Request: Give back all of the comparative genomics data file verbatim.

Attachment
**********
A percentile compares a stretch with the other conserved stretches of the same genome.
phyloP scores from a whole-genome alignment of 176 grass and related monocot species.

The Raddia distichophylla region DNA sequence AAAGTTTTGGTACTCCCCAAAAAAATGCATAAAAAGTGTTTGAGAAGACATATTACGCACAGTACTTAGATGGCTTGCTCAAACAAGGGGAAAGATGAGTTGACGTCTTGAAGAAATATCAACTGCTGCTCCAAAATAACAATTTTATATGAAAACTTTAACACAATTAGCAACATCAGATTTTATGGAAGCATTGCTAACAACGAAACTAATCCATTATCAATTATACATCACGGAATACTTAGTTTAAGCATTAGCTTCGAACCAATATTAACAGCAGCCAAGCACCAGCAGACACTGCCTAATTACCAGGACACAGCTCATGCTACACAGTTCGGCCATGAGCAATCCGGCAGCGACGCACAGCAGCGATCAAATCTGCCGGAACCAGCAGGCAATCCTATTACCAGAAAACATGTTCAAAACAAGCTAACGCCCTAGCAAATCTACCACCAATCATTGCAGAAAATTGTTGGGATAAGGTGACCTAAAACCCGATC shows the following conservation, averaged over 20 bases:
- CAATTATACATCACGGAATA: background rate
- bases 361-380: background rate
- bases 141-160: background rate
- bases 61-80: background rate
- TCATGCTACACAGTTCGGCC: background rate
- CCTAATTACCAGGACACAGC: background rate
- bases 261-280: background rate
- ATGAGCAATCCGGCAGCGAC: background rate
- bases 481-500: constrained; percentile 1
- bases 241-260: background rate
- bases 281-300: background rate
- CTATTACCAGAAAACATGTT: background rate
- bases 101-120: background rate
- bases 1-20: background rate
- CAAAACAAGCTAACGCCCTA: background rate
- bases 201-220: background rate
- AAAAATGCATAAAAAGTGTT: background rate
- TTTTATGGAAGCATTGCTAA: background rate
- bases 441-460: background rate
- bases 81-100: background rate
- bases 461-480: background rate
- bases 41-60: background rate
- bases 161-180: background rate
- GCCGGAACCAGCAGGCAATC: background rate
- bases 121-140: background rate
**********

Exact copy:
A percentile compares a stretch with the other conserved stretches of the same genome.
phyloP scores from a whole-genome alignment of 176 grass and related monocot species.

The Raddia distichophylla region DNA sequence AAAGTTTTGGTACTCCCCAAAAAAATGCATAAAAAGTGTTTGAGAAGACATATTACGCACAGTACTTAGATGGCTTGCTCAAACAAGGGGAAAGATGAGTTGACGTCTTGAAGAAATATCAACTGCTGCTCCAAAATAACAATTTTATATGAAAACTTTAACACAATTAGCAACATCAGATTTTATGGAAGCATTGCTAACAACGAAACTAATCCATTATCAATTATACATCACGGAATACTTAGTTTAAGCATTAGCTTCGAACCAATATTAACAGCAGCCAAGCACCAGCAGACACTGCCTAATTACCAGGACACAGCTCATGCTACACAGTTCGGCCATGAGCAATCCGGCAGCGACGCACAGCAGCGATCAAATCTGCCGGAACCAGCAGGCAATCCTATTACCAGAAAACATGTTCAAAACAAGCTAACGCCCTAGCAAATCTACCACCAATCATTGCAGAAAATTGTTGGGATAAGGTGACCTAAAACCCGATC shows the following conservation, averaged over 20 bases:
- CAATTATACATCACGGAATA: background rate
- bases 361-380: background rate
- bases 141-160: background rate
- bases 61-80: background rate
- TCATGCTACACAGTTCGGCC: background rate
- CCTAATTACCAGGACACAGC: background rate
- bases 261-280: background rate
- ATGAGCAATCCGGCAGCGAC: background rate
- bases 481-500: constrained; percentile 1
- bases 241-260: background rate
- bases 281-300: background rate
- CTATTACCAGAAAACATGTT: background rate
- bases 101-120: background rate
- bases 1-20: background rate
- CAAAACAAGCTAACGCCCTA: background rate
- bases 201-220: background rate
- AAAAATGCATAAAAAGTGTT: background rate
- TTTTATGGAAGCATTGCTAA: background rate
- bases 441-460: background rate
- bases 81-100: background rate
- bases 461-480: background rate
- bases 41-60: background rate
- bases 161-180: background rate
- GCCGGAACCAGCAGGCAATC: background rate
- bases 121-140: background rate